Overall Objectives
Research Program
Application Domains
New Software and Platforms
New Results
Bilateral Contracts and Grants with Industry
Partnerships and Cooperations
XML PDF e-pub
PDF e-Pub

Section: Application Domains

Liver modelling

Liver is the main detoxifying organ of the human body and can regenerate up to about 70% of its mass. It pursues its task due to a complex tissue architecture, with hepatocytes aligning along micro-capillaries and forming a dense network. Incidence rate of liver diseases are steadily increasing, liver cancer ranks 6th among all cancers. About one person in 12 suffer from viral hepatitis, which makes 500 million people worldwide. Hepatitis B and C as well as misuse of drugs or alcohol are major reasons to develop liver cancer. Notwithstanding the importance of this public health problem, disease pathogenesis and regeneration in liver are still not well understood.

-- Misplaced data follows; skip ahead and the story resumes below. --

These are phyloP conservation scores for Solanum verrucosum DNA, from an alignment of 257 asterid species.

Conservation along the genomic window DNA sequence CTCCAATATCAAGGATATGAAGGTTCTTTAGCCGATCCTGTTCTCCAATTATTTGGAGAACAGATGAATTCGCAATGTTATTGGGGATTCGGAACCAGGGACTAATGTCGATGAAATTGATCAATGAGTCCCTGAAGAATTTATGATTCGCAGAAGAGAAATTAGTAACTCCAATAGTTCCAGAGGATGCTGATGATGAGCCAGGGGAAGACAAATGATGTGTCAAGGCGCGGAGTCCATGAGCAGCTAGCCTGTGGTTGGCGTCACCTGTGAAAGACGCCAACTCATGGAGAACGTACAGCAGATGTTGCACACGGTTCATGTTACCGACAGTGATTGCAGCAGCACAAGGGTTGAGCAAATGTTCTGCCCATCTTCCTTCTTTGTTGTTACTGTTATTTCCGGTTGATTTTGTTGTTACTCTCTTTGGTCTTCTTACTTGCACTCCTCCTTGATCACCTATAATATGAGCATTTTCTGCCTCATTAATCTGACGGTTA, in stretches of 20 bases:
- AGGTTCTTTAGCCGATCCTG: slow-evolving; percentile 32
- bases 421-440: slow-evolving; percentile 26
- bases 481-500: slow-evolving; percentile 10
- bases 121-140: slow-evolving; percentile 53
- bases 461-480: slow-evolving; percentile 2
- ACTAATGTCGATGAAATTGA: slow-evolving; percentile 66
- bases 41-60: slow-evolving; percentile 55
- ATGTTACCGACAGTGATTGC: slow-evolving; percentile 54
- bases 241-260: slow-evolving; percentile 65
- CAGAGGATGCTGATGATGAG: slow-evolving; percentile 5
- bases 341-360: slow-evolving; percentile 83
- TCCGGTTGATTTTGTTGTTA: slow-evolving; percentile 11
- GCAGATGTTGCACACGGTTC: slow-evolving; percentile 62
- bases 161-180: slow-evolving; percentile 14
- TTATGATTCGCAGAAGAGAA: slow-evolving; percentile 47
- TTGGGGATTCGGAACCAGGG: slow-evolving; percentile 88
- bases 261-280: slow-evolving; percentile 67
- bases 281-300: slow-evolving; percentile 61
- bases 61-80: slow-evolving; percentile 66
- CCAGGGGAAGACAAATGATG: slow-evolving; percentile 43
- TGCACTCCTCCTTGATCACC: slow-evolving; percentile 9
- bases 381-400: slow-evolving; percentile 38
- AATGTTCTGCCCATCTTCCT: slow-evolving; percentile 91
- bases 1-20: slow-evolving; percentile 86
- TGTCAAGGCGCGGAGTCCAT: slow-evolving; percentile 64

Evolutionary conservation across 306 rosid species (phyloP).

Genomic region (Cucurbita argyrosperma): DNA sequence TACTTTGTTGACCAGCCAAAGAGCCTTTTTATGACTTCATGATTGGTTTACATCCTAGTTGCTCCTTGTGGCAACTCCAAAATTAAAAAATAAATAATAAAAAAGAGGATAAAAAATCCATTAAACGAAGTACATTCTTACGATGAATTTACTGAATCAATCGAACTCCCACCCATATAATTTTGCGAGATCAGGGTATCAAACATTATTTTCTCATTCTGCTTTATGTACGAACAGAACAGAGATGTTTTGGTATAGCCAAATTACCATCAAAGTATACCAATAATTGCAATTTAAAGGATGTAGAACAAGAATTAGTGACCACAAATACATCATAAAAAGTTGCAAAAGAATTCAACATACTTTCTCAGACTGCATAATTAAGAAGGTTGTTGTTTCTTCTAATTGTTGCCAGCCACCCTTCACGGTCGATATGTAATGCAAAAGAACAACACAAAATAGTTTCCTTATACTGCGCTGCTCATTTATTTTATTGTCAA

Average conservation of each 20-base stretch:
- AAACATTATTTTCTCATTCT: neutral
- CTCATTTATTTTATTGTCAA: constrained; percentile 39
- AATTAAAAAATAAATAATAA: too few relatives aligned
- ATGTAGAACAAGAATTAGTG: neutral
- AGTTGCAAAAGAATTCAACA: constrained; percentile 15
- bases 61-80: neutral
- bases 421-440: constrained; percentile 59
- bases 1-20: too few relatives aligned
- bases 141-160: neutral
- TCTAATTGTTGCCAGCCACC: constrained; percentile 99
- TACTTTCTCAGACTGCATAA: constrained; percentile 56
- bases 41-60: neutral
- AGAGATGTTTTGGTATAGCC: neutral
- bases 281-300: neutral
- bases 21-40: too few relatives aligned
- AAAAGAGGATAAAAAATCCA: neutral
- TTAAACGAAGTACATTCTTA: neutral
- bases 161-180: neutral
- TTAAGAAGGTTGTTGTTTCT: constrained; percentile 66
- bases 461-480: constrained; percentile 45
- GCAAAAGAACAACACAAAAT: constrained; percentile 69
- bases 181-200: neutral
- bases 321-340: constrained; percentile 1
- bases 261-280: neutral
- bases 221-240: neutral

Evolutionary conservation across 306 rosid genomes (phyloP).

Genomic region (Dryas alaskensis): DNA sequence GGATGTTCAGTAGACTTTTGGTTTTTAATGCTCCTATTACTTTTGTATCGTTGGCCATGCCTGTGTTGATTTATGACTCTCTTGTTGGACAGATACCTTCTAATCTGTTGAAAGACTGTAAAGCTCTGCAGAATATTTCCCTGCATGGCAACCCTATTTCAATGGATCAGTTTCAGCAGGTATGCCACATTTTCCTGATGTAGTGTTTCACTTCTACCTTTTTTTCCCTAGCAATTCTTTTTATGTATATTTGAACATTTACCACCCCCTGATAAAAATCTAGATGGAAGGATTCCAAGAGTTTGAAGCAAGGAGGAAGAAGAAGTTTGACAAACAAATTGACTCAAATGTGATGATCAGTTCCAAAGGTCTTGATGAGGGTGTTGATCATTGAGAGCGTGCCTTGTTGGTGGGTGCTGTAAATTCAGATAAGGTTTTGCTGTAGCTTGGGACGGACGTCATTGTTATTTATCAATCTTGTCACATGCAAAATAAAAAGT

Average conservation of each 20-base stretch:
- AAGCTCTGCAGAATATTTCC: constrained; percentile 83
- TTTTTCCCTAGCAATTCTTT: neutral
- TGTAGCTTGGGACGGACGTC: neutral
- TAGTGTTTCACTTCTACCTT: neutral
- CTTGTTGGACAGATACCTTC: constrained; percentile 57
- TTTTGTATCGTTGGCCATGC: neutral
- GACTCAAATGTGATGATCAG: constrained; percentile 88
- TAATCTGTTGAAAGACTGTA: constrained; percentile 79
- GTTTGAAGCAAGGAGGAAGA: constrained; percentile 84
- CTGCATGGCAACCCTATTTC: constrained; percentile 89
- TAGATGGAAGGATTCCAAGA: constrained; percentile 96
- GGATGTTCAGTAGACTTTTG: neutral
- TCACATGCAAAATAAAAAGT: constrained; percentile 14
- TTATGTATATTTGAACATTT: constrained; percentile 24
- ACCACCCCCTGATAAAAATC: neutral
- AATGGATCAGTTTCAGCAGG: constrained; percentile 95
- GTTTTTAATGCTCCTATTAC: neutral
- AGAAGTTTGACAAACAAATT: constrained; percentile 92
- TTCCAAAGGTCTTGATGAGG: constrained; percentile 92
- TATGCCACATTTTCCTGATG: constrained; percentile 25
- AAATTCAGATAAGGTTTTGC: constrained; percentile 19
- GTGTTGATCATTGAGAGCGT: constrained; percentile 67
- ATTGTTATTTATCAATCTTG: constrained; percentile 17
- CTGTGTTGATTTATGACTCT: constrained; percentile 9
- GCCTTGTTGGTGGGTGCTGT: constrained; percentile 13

So far systems biology approaches addressing the tissue scale are rare. Most of those which do so base on compartment models (e.g. (Diaz-Ochoa et. al. Frontiers in Pharmacology, 2013)); only recently are being developed approaches addressing the tissue scale ( [57] , (Ricken, Dahmen, Dirsch, Biomech. Model. Mechanobiol. 2010), (Debbaut et. al., J. Biomech. Eng. 2014), (Siggers, Leungchavphongse, Ho, Repetto, Biomech. Model. Mechanobiol. 2014), (Schwen et. al., PloS Comput. Biol. 2014)). We are developing a multi-scale model of liver regeneration representing the tissue architecture, the different cell types, the flow systems, hepatocyte metabolism and signal transduction controlling cell cycle entrance in the regeneration processes, taking into account extrahepatic compartments when relevant. Applications are regeneration after drug-induced damage and after partial hepatectomy, drug pharmacodynamics and pharmacokinetics in liver and liver cancer, and model-based prediction of in-vivo drug toxicity from in-vitro measurements (Godoy et al., Arch Toxicol. 2013 Aug;87(8):1315-1530). The research work is performed within the EU project NOTOX, the BMBF project VIRTUAL LIVER NETWORK and the ANR project IFLOW.